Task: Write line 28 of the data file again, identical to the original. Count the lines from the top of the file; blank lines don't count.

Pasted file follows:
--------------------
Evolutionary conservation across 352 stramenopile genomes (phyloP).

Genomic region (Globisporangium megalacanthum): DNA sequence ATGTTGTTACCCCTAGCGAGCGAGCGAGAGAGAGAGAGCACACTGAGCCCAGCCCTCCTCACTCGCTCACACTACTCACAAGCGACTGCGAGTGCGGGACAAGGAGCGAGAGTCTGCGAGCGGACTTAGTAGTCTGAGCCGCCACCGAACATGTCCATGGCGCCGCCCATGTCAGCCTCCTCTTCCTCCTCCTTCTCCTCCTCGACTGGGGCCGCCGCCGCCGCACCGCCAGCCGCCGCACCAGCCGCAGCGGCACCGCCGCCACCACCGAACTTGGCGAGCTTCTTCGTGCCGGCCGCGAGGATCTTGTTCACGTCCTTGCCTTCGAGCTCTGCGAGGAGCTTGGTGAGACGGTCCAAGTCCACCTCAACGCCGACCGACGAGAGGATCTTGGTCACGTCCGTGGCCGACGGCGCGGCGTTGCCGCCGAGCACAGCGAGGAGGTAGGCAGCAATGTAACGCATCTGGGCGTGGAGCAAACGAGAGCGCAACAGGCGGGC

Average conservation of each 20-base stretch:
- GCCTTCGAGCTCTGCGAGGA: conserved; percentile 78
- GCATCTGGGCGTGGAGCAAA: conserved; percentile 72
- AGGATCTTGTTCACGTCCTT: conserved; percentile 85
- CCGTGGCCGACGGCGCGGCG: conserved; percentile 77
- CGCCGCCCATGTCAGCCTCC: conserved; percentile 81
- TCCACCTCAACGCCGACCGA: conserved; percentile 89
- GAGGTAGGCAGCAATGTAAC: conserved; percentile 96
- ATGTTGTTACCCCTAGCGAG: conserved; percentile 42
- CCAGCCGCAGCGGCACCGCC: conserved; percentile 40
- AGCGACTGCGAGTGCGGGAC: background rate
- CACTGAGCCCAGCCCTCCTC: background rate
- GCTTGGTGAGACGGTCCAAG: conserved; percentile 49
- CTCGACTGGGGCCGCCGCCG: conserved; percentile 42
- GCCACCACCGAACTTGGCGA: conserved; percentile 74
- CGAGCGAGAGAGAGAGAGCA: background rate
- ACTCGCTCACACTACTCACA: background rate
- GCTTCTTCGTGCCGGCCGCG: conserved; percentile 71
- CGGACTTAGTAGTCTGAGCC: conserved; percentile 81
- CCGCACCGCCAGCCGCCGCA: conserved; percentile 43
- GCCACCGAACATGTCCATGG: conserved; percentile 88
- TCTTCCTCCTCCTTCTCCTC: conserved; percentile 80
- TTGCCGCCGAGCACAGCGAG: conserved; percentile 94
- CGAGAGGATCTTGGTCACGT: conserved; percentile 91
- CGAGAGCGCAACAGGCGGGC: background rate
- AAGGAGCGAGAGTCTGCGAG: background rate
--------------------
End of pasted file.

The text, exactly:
- AAGGAGCGAGAGTCTGCGAG: background rate